In a recent post, Daniel Newman made the most salient point around why ‘I Can’t’ needs to be erased from customer service vernacular. He inspired me to take a closer look at my customer service experiences.
I recently traveled, from Brussels, on Jet Airways. I was a bit dismayed that (due to nebulous security reasons not fully explained), I couldn’t get my boarding pass online. So, the 1.5 hour trip to the airport had to start ridiculously early. (My driver was a young man in an Alfa Romeo. The harrowing drive to the airport is a story for another time – let’s just say, I made the airport with LOTS of time to spare.)
I found the check-in and, handing over my documents, asked if I may please have an aisle seat. The response was a brief nod – lots of typing. No eye contact. Not sure if he got it. I got into his sight line and asked again. I was rewarded with an affirmative grunt. Success! He handed me my boarding pass and, as I turned to walk away, I glanced at it. NOOOO! 23A. The dreaded A!
I turned back and, suggesting that it was my fault for not communicating clearly, humbly requested that he change my seat. “I can’t. For reasons of security. Suivant Next!” I opted not to cause a fuss; at an airport, a fuss can really throw a wrench into one’s itinerary. Instead, I walked away, silently fuming.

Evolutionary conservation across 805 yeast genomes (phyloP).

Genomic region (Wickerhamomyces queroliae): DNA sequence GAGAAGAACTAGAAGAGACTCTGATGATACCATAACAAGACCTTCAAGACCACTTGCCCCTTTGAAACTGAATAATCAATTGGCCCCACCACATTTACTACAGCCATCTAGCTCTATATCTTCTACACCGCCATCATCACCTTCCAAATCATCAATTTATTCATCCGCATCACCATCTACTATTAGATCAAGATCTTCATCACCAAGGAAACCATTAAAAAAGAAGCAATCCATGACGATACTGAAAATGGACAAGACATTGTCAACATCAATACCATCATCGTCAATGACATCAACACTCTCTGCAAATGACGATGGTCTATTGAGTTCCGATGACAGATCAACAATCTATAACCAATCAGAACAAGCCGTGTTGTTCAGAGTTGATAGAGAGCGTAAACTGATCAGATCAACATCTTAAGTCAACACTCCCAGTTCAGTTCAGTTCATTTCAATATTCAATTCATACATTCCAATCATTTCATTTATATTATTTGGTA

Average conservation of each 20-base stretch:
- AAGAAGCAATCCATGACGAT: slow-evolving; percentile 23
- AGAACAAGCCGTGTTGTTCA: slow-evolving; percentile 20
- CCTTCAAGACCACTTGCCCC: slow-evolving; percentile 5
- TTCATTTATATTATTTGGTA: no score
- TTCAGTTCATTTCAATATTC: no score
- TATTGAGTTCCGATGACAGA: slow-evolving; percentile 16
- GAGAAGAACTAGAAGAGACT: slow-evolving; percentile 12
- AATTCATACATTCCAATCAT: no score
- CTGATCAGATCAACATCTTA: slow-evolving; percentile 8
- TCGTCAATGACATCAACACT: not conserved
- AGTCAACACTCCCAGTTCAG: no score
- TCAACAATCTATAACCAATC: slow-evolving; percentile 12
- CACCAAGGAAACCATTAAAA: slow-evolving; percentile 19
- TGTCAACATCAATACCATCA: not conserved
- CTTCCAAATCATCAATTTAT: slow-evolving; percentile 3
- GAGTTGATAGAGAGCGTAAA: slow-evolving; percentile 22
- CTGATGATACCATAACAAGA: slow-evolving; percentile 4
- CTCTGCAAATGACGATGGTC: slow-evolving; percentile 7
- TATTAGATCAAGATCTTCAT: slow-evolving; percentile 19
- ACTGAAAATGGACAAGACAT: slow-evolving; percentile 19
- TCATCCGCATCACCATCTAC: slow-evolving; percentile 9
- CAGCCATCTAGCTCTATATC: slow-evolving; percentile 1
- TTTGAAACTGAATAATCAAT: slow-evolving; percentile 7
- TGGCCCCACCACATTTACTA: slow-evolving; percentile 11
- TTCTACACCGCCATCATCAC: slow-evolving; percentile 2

(I am never going to fly Jet Airways again. Ever.)
(A side note: I’m no Prima Donna. At over 6′ tall, getting me into a window seat requires Tobey origami. Eight hours folded up like a paper crane? Torture.)
Boarding the plane, I smiled and said good morning to the attendants, helped a little old lady store her bags, yielded the lavatory to a little kid. Sulking wasn’t going to make me shorter. Mr. 23B was about 6’5″ so trading? Not an option. I Cirque du Soleil’ed myself into my seat and embraced 23A. Within 90 seconds, the flight attendant was beckoning me to follow him. He led me to the front row and settled me in. Bliss! I could stretch my legs! I was puzzled: Why? His response: “You seem so nice and I want you to be comfortable.”
(I am going to fly Jet Airways again. Every chance I get.)
When I stand at a checkout, call a customer service line, or go to a restaurant, I’m friendly. Polite. I smile and ask “how’s your day?”. Generally, the level of the service I receive increases in direct proportion to my positive attitude. We are entrenched in ‘rush’: we’ve become accustomed to everything moving faster. Immediate gratification not forthcoming, we fume. Have a problem with a company? We sulk off muttering under our breath, often without openly complaining and thereby robbing that company of the opportunity to redeem themselves and satisfy us.
Under no circumstances am I suggesting one goes ‘Walter Mitty’; incensed customers offer benefits to an organization. It’s difficult to improve if no one ever points out what you’re doing wrong. There is some onus on the customer to ensure their needs are met. Go ahead – send the food back, ask for a full refund, get the Manager, challenge the “I can’t”. Done with compassion and respect (we’re all human), the reward may actually exceed one’s expectations.
(We are all both buyers and suppliers … referrals can come from anywhere.)
I do believe that, inherently, most people love to help others. They want to be heroes. As customers, we should give them that opportunity.
Do you ‘give good customer’?